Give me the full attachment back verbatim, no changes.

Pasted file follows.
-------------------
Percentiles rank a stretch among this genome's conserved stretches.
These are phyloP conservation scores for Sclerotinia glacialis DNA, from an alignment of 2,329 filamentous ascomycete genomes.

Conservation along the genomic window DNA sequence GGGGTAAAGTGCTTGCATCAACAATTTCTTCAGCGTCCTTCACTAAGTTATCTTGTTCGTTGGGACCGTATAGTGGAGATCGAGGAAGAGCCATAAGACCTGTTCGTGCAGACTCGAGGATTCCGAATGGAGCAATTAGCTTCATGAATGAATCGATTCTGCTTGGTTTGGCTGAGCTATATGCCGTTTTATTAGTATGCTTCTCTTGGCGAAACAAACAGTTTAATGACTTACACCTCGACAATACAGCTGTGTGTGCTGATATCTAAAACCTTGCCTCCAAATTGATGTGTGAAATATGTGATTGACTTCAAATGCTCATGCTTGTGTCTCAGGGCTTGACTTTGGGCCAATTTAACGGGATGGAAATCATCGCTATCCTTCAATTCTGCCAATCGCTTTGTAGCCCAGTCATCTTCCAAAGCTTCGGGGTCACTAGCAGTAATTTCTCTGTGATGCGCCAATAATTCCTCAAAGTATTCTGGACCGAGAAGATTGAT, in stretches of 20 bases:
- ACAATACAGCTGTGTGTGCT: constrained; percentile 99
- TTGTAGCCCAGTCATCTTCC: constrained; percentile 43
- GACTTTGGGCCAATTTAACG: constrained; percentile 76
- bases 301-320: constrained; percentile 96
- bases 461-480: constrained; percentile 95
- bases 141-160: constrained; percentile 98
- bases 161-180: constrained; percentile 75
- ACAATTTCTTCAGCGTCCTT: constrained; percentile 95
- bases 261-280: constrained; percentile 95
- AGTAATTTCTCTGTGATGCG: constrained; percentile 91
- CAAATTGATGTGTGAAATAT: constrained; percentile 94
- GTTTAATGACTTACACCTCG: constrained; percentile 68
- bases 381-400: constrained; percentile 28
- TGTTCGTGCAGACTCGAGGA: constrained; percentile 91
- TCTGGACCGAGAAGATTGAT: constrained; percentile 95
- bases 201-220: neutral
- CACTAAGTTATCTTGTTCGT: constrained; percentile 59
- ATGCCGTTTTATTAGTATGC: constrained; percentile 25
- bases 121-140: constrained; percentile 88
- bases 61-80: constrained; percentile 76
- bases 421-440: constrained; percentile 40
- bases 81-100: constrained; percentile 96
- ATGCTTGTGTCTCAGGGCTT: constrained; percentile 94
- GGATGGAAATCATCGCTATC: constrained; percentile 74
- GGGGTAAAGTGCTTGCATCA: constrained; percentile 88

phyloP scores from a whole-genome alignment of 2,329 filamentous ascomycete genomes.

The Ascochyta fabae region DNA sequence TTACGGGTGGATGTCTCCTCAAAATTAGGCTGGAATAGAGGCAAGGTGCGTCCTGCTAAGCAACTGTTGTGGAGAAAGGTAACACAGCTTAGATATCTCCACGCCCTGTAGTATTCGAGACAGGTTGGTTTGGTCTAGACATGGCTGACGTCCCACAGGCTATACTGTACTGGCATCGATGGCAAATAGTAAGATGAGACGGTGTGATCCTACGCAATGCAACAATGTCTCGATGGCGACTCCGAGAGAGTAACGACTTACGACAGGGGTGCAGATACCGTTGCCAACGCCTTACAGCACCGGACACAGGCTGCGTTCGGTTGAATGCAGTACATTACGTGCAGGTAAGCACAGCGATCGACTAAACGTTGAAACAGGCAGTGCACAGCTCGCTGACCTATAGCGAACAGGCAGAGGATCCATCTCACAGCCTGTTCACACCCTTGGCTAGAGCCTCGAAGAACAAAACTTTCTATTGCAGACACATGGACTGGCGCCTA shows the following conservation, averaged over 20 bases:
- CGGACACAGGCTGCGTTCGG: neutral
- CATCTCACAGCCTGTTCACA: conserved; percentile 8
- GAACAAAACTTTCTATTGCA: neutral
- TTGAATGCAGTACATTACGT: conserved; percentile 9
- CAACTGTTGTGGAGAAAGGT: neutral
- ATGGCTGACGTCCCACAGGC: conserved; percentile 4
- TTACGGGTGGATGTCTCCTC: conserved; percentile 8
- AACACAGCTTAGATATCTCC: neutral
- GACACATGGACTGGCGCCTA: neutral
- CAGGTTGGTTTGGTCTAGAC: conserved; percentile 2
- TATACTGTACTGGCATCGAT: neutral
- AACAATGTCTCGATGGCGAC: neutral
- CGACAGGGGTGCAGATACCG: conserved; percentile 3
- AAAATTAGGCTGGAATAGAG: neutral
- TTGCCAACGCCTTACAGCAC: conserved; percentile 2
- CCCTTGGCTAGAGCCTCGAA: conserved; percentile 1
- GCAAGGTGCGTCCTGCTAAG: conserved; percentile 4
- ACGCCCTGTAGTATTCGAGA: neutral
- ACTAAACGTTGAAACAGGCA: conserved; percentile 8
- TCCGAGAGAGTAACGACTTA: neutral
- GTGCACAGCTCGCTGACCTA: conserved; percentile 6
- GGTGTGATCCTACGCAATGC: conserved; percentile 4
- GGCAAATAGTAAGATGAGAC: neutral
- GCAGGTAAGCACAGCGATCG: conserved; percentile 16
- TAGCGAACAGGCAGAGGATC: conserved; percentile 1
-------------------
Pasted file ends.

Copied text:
Percentiles rank a stretch among this genome's conserved stretches.
These are phyloP conservation scores for Sclerotinia glacialis DNA, from an alignment of 2,329 filamentous ascomycete genomes.

Conservation along the genomic window DNA sequence GGGGTAAAGTGCTTGCATCAACAATTTCTTCAGCGTCCTTCACTAAGTTATCTTGTTCGTTGGGACCGTATAGTGGAGATCGAGGAAGAGCCATAAGACCTGTTCGTGCAGACTCGAGGATTCCGAATGGAGCAATTAGCTTCATGAATGAATCGATTCTGCTTGGTTTGGCTGAGCTATATGCCGTTTTATTAGTATGCTTCTCTTGGCGAAACAAACAGTTTAATGACTTACACCTCGACAATACAGCTGTGTGTGCTGATATCTAAAACCTTGCCTCCAAATTGATGTGTGAAATATGTGATTGACTTCAAATGCTCATGCTTGTGTCTCAGGGCTTGACTTTGGGCCAATTTAACGGGATGGAAATCATCGCTATCCTTCAATTCTGCCAATCGCTTTGTAGCCCAGTCATCTTCCAAAGCTTCGGGGTCACTAGCAGTAATTTCTCTGTGATGCGCCAATAATTCCTCAAAGTATTCTGGACCGAGAAGATTGAT, in stretches of 20 bases:
- ACAATACAGCTGTGTGTGCT: constrained; percentile 99
- TTGTAGCCCAGTCATCTTCC: constrained; percentile 43
- GACTTTGGGCCAATTTAACG: constrained; percentile 76
- bases 301-320: constrained; percentile 96
- bases 461-480: constrained; percentile 95
- bases 141-160: constrained; percentile 98
- bases 161-180: constrained; percentile 75
- ACAATTTCTTCAGCGTCCTT: constrained; percentile 95
- bases 261-280: constrained; percentile 95
- AGTAATTTCTCTGTGATGCG: constrained; percentile 91
- CAAATTGATGTGTGAAATAT: constrained; percentile 94
- GTTTAATGACTTACACCTCG: constrained; percentile 68
- bases 381-400: constrained; percentile 28
- TGTTCGTGCAGACTCGAGGA: constrained; percentile 91
- TCTGGACCGAGAAGATTGAT: constrained; percentile 95
- bases 201-220: neutral
- CACTAAGTTATCTTGTTCGT: constrained; percentile 59
- ATGCCGTTTTATTAGTATGC: constrained; percentile 25
- bases 121-140: constrained; percentile 88
- bases 61-80: constrained; percentile 76
- bases 421-440: constrained; percentile 40
- bases 81-100: constrained; percentile 96
- ATGCTTGTGTCTCAGGGCTT: constrained; percentile 94
- GGATGGAAATCATCGCTATC: constrained; percentile 74
- GGGGTAAAGTGCTTGCATCA: constrained; percentile 88

phyloP scores from a whole-genome alignment of 2,329 filamentous ascomycete genomes.

The Ascochyta fabae region DNA sequence TTACGGGTGGATGTCTCCTCAAAATTAGGCTGGAATAGAGGCAAGGTGCGTCCTGCTAAGCAACTGTTGTGGAGAAAGGTAACACAGCTTAGATATCTCCACGCCCTGTAGTATTCGAGACAGGTTGGTTTGGTCTAGACATGGCTGACGTCCCACAGGCTATACTGTACTGGCATCGATGGCAAATAGTAAGATGAGACGGTGTGATCCTACGCAATGCAACAATGTCTCGATGGCGACTCCGAGAGAGTAACGACTTACGACAGGGGTGCAGATACCGTTGCCAACGCCTTACAGCACCGGACACAGGCTGCGTTCGGTTGAATGCAGTACATTACGTGCAGGTAAGCACAGCGATCGACTAAACGTTGAAACAGGCAGTGCACAGCTCGCTGACCTATAGCGAACAGGCAGAGGATCCATCTCACAGCCTGTTCACACCCTTGGCTAGAGCCTCGAAGAACAAAACTTTCTATTGCAGACACATGGACTGGCGCCTA shows the following conservation, averaged over 20 bases:
- CGGACACAGGCTGCGTTCGG: neutral
- CATCTCACAGCCTGTTCACA: conserved; percentile 8
- GAACAAAACTTTCTATTGCA: neutral
- TTGAATGCAGTACATTACGT: conserved; percentile 9
- CAACTGTTGTGGAGAAAGGT: neutral
- ATGGCTGACGTCCCACAGGC: conserved; percentile 4
- TTACGGGTGGATGTCTCCTC: conserved; percentile 8
- AACACAGCTTAGATATCTCC: neutral
- GACACATGGACTGGCGCCTA: neutral
- CAGGTTGGTTTGGTCTAGAC: conserved; percentile 2
- TATACTGTACTGGCATCGAT: neutral
- AACAATGTCTCGATGGCGAC: neutral
- CGACAGGGGTGCAGATACCG: conserved; percentile 3
- AAAATTAGGCTGGAATAGAG: neutral
- TTGCCAACGCCTTACAGCAC: conserved; percentile 2
- CCCTTGGCTAGAGCCTCGAA: conserved; percentile 1
- GCAAGGTGCGTCCTGCTAAG: conserved; percentile 4
- ACGCCCTGTAGTATTCGAGA: neutral
- ACTAAACGTTGAAACAGGCA: conserved; percentile 8
- TCCGAGAGAGTAACGACTTA: neutral
- GTGCACAGCTCGCTGACCTA: conserved; percentile 6
- GGTGTGATCCTACGCAATGC: conserved; percentile 4
- GGCAAATAGTAAGATGAGAC: neutral
- GCAGGTAAGCACAGCGATCG: conserved; percentile 16
- TAGCGAACAGGCAGAGGATC: conserved; percentile 1